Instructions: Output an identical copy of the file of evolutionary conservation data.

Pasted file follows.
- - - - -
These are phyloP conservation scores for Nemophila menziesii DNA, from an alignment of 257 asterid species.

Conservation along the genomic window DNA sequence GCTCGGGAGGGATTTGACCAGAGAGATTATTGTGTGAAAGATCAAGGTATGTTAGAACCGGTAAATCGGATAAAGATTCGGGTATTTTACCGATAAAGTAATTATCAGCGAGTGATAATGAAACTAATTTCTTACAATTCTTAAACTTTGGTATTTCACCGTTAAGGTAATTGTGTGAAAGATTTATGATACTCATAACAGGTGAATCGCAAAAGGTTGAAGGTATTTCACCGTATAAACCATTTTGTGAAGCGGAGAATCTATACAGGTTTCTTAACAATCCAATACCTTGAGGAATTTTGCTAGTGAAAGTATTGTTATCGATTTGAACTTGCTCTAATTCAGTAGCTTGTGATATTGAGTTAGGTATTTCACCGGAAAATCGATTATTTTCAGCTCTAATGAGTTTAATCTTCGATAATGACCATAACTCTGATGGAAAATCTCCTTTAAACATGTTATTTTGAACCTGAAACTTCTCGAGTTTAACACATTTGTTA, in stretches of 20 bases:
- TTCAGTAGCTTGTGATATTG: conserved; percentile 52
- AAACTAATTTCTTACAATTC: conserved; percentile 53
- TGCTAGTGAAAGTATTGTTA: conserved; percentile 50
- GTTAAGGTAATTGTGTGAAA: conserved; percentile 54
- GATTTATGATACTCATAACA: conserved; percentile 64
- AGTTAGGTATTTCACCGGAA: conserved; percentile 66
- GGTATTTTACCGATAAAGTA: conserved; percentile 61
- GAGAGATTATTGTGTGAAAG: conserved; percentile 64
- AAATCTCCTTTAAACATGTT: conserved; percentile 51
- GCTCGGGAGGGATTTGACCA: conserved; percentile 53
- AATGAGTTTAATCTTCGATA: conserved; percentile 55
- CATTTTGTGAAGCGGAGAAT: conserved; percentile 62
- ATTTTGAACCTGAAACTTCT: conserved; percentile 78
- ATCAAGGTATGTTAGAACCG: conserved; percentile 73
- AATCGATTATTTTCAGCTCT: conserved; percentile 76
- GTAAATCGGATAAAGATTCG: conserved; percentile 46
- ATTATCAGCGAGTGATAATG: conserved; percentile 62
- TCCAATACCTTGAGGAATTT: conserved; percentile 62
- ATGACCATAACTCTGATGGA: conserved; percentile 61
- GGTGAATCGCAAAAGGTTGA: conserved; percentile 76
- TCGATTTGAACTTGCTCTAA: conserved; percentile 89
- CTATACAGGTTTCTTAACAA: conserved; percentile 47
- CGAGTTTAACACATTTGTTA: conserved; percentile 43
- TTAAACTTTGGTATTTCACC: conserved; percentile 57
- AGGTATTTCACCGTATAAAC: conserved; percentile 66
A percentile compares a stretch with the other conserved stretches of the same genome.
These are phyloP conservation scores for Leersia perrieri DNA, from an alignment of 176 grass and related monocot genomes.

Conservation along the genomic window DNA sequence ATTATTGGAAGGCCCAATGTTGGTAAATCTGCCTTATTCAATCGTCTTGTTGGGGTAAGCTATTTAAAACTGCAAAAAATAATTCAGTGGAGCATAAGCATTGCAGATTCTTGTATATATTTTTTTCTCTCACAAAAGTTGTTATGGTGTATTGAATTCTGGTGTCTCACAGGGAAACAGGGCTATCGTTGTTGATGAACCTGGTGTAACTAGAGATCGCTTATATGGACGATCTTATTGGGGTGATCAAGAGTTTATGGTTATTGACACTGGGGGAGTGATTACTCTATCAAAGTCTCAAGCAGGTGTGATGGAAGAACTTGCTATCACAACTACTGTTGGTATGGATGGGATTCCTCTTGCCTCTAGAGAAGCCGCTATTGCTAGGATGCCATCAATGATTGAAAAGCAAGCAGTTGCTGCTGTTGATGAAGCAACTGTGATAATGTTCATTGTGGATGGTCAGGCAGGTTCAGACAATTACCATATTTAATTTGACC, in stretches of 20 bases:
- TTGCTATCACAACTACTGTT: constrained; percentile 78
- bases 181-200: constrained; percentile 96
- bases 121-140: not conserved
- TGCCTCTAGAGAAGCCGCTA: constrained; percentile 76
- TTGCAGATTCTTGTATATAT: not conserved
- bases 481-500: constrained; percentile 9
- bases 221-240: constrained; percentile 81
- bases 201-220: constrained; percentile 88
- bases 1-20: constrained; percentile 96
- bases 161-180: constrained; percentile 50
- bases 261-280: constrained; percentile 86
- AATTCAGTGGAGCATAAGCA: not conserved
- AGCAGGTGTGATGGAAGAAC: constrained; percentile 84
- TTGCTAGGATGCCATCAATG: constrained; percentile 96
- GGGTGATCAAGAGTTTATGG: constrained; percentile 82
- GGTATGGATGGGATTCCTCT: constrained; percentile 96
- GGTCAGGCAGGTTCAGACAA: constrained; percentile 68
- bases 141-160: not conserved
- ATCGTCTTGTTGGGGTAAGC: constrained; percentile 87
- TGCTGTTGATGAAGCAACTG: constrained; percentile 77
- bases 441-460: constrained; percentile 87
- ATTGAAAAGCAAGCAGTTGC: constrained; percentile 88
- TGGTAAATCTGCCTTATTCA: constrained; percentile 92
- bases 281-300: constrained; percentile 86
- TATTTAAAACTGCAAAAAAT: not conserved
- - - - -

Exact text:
These are phyloP conservation scores for Nemophila menziesii DNA, from an alignment of 257 asterid species.

Conservation along the genomic window DNA sequence GCTCGGGAGGGATTTGACCAGAGAGATTATTGTGTGAAAGATCAAGGTATGTTAGAACCGGTAAATCGGATAAAGATTCGGGTATTTTACCGATAAAGTAATTATCAGCGAGTGATAATGAAACTAATTTCTTACAATTCTTAAACTTTGGTATTTCACCGTTAAGGTAATTGTGTGAAAGATTTATGATACTCATAACAGGTGAATCGCAAAAGGTTGAAGGTATTTCACCGTATAAACCATTTTGTGAAGCGGAGAATCTATACAGGTTTCTTAACAATCCAATACCTTGAGGAATTTTGCTAGTGAAAGTATTGTTATCGATTTGAACTTGCTCTAATTCAGTAGCTTGTGATATTGAGTTAGGTATTTCACCGGAAAATCGATTATTTTCAGCTCTAATGAGTTTAATCTTCGATAATGACCATAACTCTGATGGAAAATCTCCTTTAAACATGTTATTTTGAACCTGAAACTTCTCGAGTTTAACACATTTGTTA, in stretches of 20 bases:
- TTCAGTAGCTTGTGATATTG: conserved; percentile 52
- AAACTAATTTCTTACAATTC: conserved; percentile 53
- TGCTAGTGAAAGTATTGTTA: conserved; percentile 50
- GTTAAGGTAATTGTGTGAAA: conserved; percentile 54
- GATTTATGATACTCATAACA: conserved; percentile 64
- AGTTAGGTATTTCACCGGAA: conserved; percentile 66
- GGTATTTTACCGATAAAGTA: conserved; percentile 61
- GAGAGATTATTGTGTGAAAG: conserved; percentile 64
- AAATCTCCTTTAAACATGTT: conserved; percentile 51
- GCTCGGGAGGGATTTGACCA: conserved; percentile 53
- AATGAGTTTAATCTTCGATA: conserved; percentile 55
- CATTTTGTGAAGCGGAGAAT: conserved; percentile 62
- ATTTTGAACCTGAAACTTCT: conserved; percentile 78
- ATCAAGGTATGTTAGAACCG: conserved; percentile 73
- AATCGATTATTTTCAGCTCT: conserved; percentile 76
- GTAAATCGGATAAAGATTCG: conserved; percentile 46
- ATTATCAGCGAGTGATAATG: conserved; percentile 62
- TCCAATACCTTGAGGAATTT: conserved; percentile 62
- ATGACCATAACTCTGATGGA: conserved; percentile 61
- GGTGAATCGCAAAAGGTTGA: conserved; percentile 76
- TCGATTTGAACTTGCTCTAA: conserved; percentile 89
- CTATACAGGTTTCTTAACAA: conserved; percentile 47
- CGAGTTTAACACATTTGTTA: conserved; percentile 43
- TTAAACTTTGGTATTTCACC: conserved; percentile 57
- AGGTATTTCACCGTATAAAC: conserved; percentile 66
A percentile compares a stretch with the other conserved stretches of the same genome.
These are phyloP conservation scores for Leersia perrieri DNA, from an alignment of 176 grass and related monocot genomes.

Conservation along the genomic window DNA sequence ATTATTGGAAGGCCCAATGTTGGTAAATCTGCCTTATTCAATCGTCTTGTTGGGGTAAGCTATTTAAAACTGCAAAAAATAATTCAGTGGAGCATAAGCATTGCAGATTCTTGTATATATTTTTTTCTCTCACAAAAGTTGTTATGGTGTATTGAATTCTGGTGTCTCACAGGGAAACAGGGCTATCGTTGTTGATGAACCTGGTGTAACTAGAGATCGCTTATATGGACGATCTTATTGGGGTGATCAAGAGTTTATGGTTATTGACACTGGGGGAGTGATTACTCTATCAAAGTCTCAAGCAGGTGTGATGGAAGAACTTGCTATCACAACTACTGTTGGTATGGATGGGATTCCTCTTGCCTCTAGAGAAGCCGCTATTGCTAGGATGCCATCAATGATTGAAAAGCAAGCAGTTGCTGCTGTTGATGAAGCAACTGTGATAATGTTCATTGTGGATGGTCAGGCAGGTTCAGACAATTACCATATTTAATTTGACC, in stretches of 20 bases:
- TTGCTATCACAACTACTGTT: constrained; percentile 78
- bases 181-200: constrained; percentile 96
- bases 121-140: not conserved
- TGCCTCTAGAGAAGCCGCTA: constrained; percentile 76
- TTGCAGATTCTTGTATATAT: not conserved
- bases 481-500: constrained; percentile 9
- bases 221-240: constrained; percentile 81
- bases 201-220: constrained; percentile 88
- bases 1-20: constrained; percentile 96
- bases 161-180: constrained; percentile 50
- bases 261-280: constrained; percentile 86
- AATTCAGTGGAGCATAAGCA: not conserved
- AGCAGGTGTGATGGAAGAAC: constrained; percentile 84
- TTGCTAGGATGCCATCAATG: constrained; percentile 96
- GGGTGATCAAGAGTTTATGG: constrained; percentile 82
- GGTATGGATGGGATTCCTCT: constrained; percentile 96
- GGTCAGGCAGGTTCAGACAA: constrained; percentile 68
- bases 141-160: not conserved
- ATCGTCTTGTTGGGGTAAGC: constrained; percentile 87
- TGCTGTTGATGAAGCAACTG: constrained; percentile 77
- bases 441-460: constrained; percentile 87
- ATTGAAAAGCAAGCAGTTGC: constrained; percentile 88
- TGGTAAATCTGCCTTATTCA: constrained; percentile 92
- bases 281-300: constrained; percentile 86
- TATTTAAAACTGCAAAAAAT: not conserved